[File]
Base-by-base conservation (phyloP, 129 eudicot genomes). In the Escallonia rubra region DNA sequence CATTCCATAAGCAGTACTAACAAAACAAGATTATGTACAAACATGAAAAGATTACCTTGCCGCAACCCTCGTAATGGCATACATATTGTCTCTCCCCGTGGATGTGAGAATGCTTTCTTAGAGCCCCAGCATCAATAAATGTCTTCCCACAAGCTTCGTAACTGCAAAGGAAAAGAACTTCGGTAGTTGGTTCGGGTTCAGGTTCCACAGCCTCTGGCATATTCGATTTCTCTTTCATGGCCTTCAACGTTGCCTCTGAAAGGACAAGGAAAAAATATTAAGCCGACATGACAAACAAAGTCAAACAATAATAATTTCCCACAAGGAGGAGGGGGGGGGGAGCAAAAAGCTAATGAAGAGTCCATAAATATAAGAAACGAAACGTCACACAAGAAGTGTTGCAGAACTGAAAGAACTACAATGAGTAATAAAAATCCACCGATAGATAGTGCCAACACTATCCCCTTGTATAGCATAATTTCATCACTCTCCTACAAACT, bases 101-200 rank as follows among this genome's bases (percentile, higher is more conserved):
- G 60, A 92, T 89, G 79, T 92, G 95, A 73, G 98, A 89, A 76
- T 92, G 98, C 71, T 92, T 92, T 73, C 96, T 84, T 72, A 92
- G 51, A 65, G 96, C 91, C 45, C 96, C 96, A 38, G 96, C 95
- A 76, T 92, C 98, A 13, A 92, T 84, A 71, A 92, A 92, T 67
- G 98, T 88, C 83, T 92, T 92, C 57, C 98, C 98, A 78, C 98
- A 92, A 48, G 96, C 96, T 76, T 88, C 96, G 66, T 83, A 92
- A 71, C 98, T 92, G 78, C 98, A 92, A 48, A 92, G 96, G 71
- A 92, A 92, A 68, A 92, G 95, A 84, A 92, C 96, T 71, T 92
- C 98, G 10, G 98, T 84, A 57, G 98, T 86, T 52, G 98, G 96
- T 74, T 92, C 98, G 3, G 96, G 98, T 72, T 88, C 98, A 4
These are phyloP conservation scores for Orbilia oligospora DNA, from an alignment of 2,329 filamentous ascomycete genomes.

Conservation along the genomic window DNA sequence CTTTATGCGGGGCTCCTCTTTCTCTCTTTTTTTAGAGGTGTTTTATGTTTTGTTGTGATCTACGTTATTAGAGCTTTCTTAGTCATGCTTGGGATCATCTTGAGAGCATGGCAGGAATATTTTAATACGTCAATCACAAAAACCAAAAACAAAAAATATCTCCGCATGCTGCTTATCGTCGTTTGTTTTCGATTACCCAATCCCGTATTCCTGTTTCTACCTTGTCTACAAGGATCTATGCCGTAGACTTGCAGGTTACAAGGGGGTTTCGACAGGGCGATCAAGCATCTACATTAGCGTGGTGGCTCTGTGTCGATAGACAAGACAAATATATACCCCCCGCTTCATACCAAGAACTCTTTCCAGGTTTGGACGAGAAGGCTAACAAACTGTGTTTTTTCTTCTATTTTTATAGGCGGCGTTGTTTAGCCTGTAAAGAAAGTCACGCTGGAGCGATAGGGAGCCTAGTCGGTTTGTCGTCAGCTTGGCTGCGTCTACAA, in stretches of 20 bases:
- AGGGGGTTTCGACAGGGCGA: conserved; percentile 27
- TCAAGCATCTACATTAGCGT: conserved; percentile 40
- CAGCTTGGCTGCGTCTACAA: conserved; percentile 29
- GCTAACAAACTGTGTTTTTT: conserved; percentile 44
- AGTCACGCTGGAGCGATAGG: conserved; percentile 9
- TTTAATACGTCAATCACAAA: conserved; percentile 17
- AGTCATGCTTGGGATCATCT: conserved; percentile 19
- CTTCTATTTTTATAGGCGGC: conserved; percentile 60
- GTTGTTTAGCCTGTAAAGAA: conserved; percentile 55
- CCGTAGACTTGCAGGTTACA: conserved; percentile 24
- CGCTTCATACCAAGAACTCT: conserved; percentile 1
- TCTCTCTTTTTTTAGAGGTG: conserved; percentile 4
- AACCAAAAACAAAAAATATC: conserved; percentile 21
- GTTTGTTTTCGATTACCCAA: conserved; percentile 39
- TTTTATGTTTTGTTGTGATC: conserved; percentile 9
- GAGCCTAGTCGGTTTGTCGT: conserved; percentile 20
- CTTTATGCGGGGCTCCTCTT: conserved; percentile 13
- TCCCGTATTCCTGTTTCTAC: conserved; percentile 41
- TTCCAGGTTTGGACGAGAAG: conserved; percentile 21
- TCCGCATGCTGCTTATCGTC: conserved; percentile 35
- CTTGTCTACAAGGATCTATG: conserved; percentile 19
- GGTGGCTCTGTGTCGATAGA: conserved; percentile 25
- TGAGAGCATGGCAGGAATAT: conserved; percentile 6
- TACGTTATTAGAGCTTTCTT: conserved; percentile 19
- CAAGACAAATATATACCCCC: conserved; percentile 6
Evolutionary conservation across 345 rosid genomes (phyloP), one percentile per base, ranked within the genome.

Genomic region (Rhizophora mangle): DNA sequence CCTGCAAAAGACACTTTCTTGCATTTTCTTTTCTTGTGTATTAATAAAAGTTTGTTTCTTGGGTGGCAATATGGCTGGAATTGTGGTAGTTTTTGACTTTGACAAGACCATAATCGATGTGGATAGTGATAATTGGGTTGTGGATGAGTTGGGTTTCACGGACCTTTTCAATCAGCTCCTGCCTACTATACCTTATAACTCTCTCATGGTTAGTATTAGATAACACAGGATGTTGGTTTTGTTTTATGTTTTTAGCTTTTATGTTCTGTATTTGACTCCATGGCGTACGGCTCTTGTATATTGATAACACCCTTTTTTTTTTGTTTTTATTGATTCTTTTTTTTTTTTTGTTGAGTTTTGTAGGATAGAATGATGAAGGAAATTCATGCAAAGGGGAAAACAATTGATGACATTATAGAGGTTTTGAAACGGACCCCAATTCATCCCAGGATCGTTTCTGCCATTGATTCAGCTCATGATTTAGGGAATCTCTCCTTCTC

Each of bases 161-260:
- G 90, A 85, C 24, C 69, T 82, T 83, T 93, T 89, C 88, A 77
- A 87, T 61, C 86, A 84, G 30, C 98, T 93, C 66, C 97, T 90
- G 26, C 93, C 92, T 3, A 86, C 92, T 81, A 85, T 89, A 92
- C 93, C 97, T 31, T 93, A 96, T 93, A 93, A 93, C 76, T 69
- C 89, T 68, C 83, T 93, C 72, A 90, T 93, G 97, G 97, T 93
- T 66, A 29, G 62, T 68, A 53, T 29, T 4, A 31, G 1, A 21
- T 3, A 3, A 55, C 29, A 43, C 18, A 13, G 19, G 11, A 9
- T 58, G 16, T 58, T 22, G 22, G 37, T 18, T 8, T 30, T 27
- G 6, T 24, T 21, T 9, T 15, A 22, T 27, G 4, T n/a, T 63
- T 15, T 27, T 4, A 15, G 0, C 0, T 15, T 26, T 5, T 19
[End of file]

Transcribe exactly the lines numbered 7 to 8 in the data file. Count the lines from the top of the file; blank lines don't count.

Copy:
- A 92, A 48, G 96, C 96, T 76, T 88, C 96, G 66, T 83, A 92
- A 71, C 98, T 92, G 78, C 98, A 92, A 48, A 92, G 96, G 71